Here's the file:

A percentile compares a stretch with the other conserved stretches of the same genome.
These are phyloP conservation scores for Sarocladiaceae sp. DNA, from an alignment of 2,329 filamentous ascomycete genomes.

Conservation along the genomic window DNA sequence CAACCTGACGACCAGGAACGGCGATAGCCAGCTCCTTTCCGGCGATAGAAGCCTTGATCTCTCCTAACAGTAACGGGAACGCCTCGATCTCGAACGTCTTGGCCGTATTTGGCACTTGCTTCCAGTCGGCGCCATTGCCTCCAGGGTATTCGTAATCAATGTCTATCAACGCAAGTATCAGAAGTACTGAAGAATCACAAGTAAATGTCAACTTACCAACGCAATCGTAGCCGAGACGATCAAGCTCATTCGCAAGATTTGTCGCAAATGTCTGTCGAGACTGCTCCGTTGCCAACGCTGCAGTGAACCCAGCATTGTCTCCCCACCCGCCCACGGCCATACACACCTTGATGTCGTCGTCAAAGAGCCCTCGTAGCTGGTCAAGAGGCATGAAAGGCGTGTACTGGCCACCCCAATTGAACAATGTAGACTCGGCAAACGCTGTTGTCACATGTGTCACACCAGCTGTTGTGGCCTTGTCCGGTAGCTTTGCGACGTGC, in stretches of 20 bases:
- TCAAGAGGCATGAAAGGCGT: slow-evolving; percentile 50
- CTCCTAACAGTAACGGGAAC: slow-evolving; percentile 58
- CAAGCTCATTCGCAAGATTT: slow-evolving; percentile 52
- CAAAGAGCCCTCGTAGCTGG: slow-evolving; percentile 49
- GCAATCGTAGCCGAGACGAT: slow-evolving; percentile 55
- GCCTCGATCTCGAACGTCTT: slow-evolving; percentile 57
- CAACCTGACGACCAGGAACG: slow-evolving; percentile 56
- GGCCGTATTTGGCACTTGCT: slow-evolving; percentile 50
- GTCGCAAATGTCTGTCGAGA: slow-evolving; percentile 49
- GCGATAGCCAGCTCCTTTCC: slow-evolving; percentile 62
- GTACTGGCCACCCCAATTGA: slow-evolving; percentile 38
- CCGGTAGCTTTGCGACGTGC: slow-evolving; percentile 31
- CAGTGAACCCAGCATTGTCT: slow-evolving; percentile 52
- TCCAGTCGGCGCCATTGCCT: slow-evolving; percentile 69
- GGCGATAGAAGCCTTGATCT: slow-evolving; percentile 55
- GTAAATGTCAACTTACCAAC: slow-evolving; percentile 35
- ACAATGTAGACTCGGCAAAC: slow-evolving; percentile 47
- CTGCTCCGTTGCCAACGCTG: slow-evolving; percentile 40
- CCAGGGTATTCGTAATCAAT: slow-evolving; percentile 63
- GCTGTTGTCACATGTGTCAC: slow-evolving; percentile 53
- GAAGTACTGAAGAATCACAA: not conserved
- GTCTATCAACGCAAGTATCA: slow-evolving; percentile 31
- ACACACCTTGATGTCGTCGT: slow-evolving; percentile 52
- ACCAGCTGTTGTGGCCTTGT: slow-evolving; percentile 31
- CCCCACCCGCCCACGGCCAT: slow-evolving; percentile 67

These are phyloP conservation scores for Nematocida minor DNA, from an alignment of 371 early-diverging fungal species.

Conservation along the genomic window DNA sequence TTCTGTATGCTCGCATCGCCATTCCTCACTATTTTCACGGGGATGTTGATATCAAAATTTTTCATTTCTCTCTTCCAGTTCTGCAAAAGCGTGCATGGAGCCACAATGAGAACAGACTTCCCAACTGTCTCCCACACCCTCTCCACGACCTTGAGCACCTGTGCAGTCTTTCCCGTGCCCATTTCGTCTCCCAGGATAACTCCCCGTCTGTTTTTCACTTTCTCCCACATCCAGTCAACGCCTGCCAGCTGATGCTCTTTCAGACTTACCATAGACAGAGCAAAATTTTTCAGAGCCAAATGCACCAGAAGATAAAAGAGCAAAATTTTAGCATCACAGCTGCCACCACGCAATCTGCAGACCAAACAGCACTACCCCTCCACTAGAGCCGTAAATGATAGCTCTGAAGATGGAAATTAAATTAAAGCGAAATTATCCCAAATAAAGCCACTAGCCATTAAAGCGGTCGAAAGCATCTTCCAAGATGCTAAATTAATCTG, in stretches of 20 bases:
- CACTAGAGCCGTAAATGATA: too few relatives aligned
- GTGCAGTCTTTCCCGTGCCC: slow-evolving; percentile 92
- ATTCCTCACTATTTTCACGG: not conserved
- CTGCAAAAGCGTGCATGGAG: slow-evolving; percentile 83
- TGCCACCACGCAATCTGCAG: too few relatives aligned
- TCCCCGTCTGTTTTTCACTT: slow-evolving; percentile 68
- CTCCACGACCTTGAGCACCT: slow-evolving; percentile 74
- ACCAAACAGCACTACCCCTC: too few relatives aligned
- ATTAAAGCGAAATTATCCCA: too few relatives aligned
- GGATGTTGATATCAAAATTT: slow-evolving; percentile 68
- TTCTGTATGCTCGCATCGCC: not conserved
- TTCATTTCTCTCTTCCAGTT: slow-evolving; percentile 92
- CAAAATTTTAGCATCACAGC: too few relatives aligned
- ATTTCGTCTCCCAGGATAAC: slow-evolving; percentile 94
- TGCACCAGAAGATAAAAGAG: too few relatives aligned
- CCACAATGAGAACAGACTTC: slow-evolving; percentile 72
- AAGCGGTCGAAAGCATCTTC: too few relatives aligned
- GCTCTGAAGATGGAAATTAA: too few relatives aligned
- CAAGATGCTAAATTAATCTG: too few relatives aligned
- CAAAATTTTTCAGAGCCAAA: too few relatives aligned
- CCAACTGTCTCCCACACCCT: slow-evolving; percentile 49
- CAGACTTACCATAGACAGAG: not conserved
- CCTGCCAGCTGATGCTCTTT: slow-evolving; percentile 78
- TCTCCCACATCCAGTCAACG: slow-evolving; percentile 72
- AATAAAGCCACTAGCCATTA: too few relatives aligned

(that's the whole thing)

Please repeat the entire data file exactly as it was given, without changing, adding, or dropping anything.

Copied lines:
A percentile compares a stretch with the other conserved stretches of the same genome.
These are phyloP conservation scores for Sarocladiaceae sp. DNA, from an alignment of 2,329 filamentous ascomycete genomes.

Conservation along the genomic window DNA sequence CAACCTGACGACCAGGAACGGCGATAGCCAGCTCCTTTCCGGCGATAGAAGCCTTGATCTCTCCTAACAGTAACGGGAACGCCTCGATCTCGAACGTCTTGGCCGTATTTGGCACTTGCTTCCAGTCGGCGCCATTGCCTCCAGGGTATTCGTAATCAATGTCTATCAACGCAAGTATCAGAAGTACTGAAGAATCACAAGTAAATGTCAACTTACCAACGCAATCGTAGCCGAGACGATCAAGCTCATTCGCAAGATTTGTCGCAAATGTCTGTCGAGACTGCTCCGTTGCCAACGCTGCAGTGAACCCAGCATTGTCTCCCCACCCGCCCACGGCCATACACACCTTGATGTCGTCGTCAAAGAGCCCTCGTAGCTGGTCAAGAGGCATGAAAGGCGTGTACTGGCCACCCCAATTGAACAATGTAGACTCGGCAAACGCTGTTGTCACATGTGTCACACCAGCTGTTGTGGCCTTGTCCGGTAGCTTTGCGACGTGC, in stretches of 20 bases:
- TCAAGAGGCATGAAAGGCGT: slow-evolving; percentile 50
- CTCCTAACAGTAACGGGAAC: slow-evolving; percentile 58
- CAAGCTCATTCGCAAGATTT: slow-evolving; percentile 52
- CAAAGAGCCCTCGTAGCTGG: slow-evolving; percentile 49
- GCAATCGTAGCCGAGACGAT: slow-evolving; percentile 55
- GCCTCGATCTCGAACGTCTT: slow-evolving; percentile 57
- CAACCTGACGACCAGGAACG: slow-evolving; percentile 56
- GGCCGTATTTGGCACTTGCT: slow-evolving; percentile 50
- GTCGCAAATGTCTGTCGAGA: slow-evolving; percentile 49
- GCGATAGCCAGCTCCTTTCC: slow-evolving; percentile 62
- GTACTGGCCACCCCAATTGA: slow-evolving; percentile 38
- CCGGTAGCTTTGCGACGTGC: slow-evolving; percentile 31
- CAGTGAACCCAGCATTGTCT: slow-evolving; percentile 52
- TCCAGTCGGCGCCATTGCCT: slow-evolving; percentile 69
- GGCGATAGAAGCCTTGATCT: slow-evolving; percentile 55
- GTAAATGTCAACTTACCAAC: slow-evolving; percentile 35
- ACAATGTAGACTCGGCAAAC: slow-evolving; percentile 47
- CTGCTCCGTTGCCAACGCTG: slow-evolving; percentile 40
- CCAGGGTATTCGTAATCAAT: slow-evolving; percentile 63
- GCTGTTGTCACATGTGTCAC: slow-evolving; percentile 53
- GAAGTACTGAAGAATCACAA: not conserved
- GTCTATCAACGCAAGTATCA: slow-evolving; percentile 31
- ACACACCTTGATGTCGTCGT: slow-evolving; percentile 52
- ACCAGCTGTTGTGGCCTTGT: slow-evolving; percentile 31
- CCCCACCCGCCCACGGCCAT: slow-evolving; percentile 67

These are phyloP conservation scores for Nematocida minor DNA, from an alignment of 371 early-diverging fungal species.

Conservation along the genomic window DNA sequence TTCTGTATGCTCGCATCGCCATTCCTCACTATTTTCACGGGGATGTTGATATCAAAATTTTTCATTTCTCTCTTCCAGTTCTGCAAAAGCGTGCATGGAGCCACAATGAGAACAGACTTCCCAACTGTCTCCCACACCCTCTCCACGACCTTGAGCACCTGTGCAGTCTTTCCCGTGCCCATTTCGTCTCCCAGGATAACTCCCCGTCTGTTTTTCACTTTCTCCCACATCCAGTCAACGCCTGCCAGCTGATGCTCTTTCAGACTTACCATAGACAGAGCAAAATTTTTCAGAGCCAAATGCACCAGAAGATAAAAGAGCAAAATTTTAGCATCACAGCTGCCACCACGCAATCTGCAGACCAAACAGCACTACCCCTCCACTAGAGCCGTAAATGATAGCTCTGAAGATGGAAATTAAATTAAAGCGAAATTATCCCAAATAAAGCCACTAGCCATTAAAGCGGTCGAAAGCATCTTCCAAGATGCTAAATTAATCTG, in stretches of 20 bases:
- CACTAGAGCCGTAAATGATA: too few relatives aligned
- GTGCAGTCTTTCCCGTGCCC: slow-evolving; percentile 92
- ATTCCTCACTATTTTCACGG: not conserved
- CTGCAAAAGCGTGCATGGAG: slow-evolving; percentile 83
- TGCCACCACGCAATCTGCAG: too few relatives aligned
- TCCCCGTCTGTTTTTCACTT: slow-evolving; percentile 68
- CTCCACGACCTTGAGCACCT: slow-evolving; percentile 74
- ACCAAACAGCACTACCCCTC: too few relatives aligned
- ATTAAAGCGAAATTATCCCA: too few relatives aligned
- GGATGTTGATATCAAAATTT: slow-evolving; percentile 68
- TTCTGTATGCTCGCATCGCC: not conserved
- TTCATTTCTCTCTTCCAGTT: slow-evolving; percentile 92
- CAAAATTTTAGCATCACAGC: too few relatives aligned
- ATTTCGTCTCCCAGGATAAC: slow-evolving; percentile 94
- TGCACCAGAAGATAAAAGAG: too few relatives aligned
- CCACAATGAGAACAGACTTC: slow-evolving; percentile 72
- AAGCGGTCGAAAGCATCTTC: too few relatives aligned
- GCTCTGAAGATGGAAATTAA: too few relatives aligned
- CAAGATGCTAAATTAATCTG: too few relatives aligned
- CAAAATTTTTCAGAGCCAAA: too few relatives aligned
- CCAACTGTCTCCCACACCCT: slow-evolving; percentile 49
- CAGACTTACCATAGACAGAG: not conserved
- CCTGCCAGCTGATGCTCTTT: slow-evolving; percentile 78
- TCTCCCACATCCAGTCAACG: slow-evolving; percentile 72
- AATAAAGCCACTAGCCATTA: too few relatives aligned